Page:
Use this URL to cite or link to this record in EThOS: https://ethos.bl.uk/OrderDetails.do?uin=uk.bl.ethos.744104
Title: 'Marion Donaldson' and the business of British fashion, 1966-1999
Author: Halbert, Jade
ISNI:       0000 0004 7232 4012
Awarding Body: University of Glasgow
Current Institution: University of Glasgow
Date of Award: 2018
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Abstract:
From its establishment in 1966 until its closure in 1999 the Glaswegian fashion design and manufacturing company, ‘Marion Donaldson’, was one of the most successful independent fashion businesses in the United Kingdom. The longevity enjoyed by the company coincided with a period of intense social, political, and economic upheaval in the United Kingdom, the effects of which contributed to the decline and eventual deterioration of the domestic fashion industry by the end of the century. This thesis takes ‘Marion Donaldson’ as its central case study, and uses the history of the company as a lens through which to investigate how the British fashion industry operated in practice, and how individual businesses in that industry collaborated, adapted to change, and coped with the industry’s decline. Structured around what were the four key sectors of the domestic fashion industry – design, manufacturing, sales, and retailing – this thesis demonstrates the importance of small businesses, collaboration, and balance to the industry as it battled decline. By focusing on a Glasgow example, it adds to the existing scholarship on British fashion and business in the post-war period, and goes some way to offering a corrective to those studies that have focused only on London-centric histories. The history of women’s fashion in the twentieth century has been dominated by metropolitan studies of elite clothing, while the history of mass-produced women’s wear and its associated industries have been overlooked. This thesis redresses the balance in this respect through analysis of evidence from the ‘Marion Donaldson’ Collection and the oral testimony of Marion and David Donaldson, owners of the company. In addition to oral history, the thesis builds on current methodology used in dress and textile history, economic history and the history of business and enterprise culture, and applies it to the wider context of the British fashion industry using a combination of surviving artefacts and traditional documentary sources.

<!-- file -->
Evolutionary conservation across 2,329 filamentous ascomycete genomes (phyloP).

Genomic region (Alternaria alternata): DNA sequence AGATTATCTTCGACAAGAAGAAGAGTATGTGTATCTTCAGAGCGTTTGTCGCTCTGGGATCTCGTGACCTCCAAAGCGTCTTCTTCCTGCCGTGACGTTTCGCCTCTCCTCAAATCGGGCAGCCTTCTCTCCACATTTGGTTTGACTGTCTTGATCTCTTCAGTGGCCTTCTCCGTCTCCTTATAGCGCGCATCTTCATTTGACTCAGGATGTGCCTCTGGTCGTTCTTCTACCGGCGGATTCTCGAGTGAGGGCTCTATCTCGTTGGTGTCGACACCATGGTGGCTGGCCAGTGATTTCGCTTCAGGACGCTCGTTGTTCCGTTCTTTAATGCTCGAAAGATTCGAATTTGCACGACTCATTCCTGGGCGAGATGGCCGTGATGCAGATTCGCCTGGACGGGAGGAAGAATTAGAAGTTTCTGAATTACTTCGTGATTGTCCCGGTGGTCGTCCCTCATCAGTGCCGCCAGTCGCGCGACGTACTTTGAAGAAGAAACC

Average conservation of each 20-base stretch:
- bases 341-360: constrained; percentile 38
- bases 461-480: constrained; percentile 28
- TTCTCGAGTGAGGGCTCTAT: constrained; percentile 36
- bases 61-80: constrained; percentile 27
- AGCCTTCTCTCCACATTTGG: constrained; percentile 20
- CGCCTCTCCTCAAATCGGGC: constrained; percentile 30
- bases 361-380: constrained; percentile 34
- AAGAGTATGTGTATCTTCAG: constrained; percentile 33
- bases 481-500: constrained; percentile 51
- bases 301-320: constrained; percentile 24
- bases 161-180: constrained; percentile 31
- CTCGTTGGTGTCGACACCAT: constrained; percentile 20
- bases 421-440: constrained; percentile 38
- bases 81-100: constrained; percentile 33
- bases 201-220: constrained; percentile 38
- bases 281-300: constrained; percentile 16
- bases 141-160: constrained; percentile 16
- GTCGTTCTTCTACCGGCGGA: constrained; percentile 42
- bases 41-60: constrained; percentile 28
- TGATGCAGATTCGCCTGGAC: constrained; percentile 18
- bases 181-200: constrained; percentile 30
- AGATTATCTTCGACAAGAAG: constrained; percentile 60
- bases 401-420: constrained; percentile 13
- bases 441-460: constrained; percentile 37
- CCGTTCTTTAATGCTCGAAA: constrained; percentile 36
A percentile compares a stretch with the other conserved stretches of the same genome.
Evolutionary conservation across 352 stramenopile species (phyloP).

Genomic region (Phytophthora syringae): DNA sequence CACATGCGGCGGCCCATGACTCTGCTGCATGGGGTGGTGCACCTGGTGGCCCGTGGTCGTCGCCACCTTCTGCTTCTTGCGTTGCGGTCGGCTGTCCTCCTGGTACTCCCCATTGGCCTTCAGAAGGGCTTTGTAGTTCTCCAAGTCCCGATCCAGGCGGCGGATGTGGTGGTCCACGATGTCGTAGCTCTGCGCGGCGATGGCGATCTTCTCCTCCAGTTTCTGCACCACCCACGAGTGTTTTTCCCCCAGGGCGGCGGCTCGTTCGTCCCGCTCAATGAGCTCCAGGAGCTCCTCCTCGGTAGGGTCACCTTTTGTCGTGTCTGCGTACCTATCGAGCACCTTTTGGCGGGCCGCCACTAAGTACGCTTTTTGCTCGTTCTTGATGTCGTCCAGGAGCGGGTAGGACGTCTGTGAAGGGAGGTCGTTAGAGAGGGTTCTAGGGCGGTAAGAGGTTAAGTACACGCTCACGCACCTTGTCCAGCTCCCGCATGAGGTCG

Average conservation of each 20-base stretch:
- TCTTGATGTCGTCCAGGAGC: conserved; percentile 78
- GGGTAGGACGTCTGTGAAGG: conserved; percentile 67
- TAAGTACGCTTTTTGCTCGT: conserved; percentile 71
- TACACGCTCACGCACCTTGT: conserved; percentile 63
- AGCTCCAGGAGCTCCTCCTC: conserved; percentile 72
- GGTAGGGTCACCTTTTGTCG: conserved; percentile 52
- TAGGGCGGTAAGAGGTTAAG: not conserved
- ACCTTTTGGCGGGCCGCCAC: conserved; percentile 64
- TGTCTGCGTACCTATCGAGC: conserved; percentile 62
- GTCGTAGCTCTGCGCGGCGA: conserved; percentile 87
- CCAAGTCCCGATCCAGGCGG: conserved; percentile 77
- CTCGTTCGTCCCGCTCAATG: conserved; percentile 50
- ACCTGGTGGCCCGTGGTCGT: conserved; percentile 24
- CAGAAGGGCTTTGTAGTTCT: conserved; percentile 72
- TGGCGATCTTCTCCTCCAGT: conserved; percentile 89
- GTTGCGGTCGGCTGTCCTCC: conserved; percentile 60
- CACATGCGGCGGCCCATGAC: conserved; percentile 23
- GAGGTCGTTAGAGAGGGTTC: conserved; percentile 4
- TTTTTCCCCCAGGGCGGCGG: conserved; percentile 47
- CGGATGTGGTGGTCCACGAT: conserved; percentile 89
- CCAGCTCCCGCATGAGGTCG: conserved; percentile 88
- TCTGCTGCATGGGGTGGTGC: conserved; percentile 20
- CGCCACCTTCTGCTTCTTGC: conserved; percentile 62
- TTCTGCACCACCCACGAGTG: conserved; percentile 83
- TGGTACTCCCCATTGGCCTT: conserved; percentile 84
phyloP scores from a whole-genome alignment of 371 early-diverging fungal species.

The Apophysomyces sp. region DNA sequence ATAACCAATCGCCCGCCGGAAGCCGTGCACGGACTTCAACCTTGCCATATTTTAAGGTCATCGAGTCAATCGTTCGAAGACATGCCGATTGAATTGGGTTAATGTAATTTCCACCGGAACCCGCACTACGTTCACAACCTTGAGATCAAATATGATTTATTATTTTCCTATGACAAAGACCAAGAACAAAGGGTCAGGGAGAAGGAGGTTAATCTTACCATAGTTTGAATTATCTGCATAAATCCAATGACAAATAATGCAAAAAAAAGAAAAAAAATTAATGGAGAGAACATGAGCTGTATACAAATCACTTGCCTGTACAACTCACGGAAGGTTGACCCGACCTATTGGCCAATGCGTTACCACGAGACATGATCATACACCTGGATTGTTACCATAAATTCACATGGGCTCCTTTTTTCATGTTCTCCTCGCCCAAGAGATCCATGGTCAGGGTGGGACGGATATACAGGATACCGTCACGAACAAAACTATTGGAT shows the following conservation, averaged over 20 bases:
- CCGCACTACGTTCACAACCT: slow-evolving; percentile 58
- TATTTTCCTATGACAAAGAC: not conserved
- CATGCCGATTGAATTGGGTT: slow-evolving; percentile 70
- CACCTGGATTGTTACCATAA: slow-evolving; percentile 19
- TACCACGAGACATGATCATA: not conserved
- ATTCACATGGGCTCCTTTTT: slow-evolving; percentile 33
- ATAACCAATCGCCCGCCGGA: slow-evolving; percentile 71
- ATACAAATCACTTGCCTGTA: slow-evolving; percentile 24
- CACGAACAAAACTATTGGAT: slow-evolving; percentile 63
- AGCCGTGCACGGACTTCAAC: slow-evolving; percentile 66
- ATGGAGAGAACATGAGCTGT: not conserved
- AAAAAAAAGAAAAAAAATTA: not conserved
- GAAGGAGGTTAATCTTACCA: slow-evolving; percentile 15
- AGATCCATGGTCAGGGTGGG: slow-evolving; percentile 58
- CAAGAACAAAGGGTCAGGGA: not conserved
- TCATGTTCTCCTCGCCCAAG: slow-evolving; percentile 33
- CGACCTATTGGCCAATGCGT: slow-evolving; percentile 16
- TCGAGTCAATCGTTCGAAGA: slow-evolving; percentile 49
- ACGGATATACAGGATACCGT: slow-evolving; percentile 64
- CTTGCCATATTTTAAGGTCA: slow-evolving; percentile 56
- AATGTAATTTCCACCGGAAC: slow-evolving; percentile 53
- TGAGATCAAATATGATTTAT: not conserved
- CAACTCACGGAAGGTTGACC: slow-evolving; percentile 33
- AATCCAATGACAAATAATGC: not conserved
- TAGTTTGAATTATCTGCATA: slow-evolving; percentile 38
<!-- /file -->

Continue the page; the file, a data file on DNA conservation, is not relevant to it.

Supervisor: Not available Sponsor: Not available
Qualification Name: Thesis (Ph.D.) Qualification Level: Doctoral
EThOS ID: uk.bl.ethos.744104  DOI:
Keywords: D204 Modern History ; D839 Post-war History ; 1945 on ; DA Great Britain
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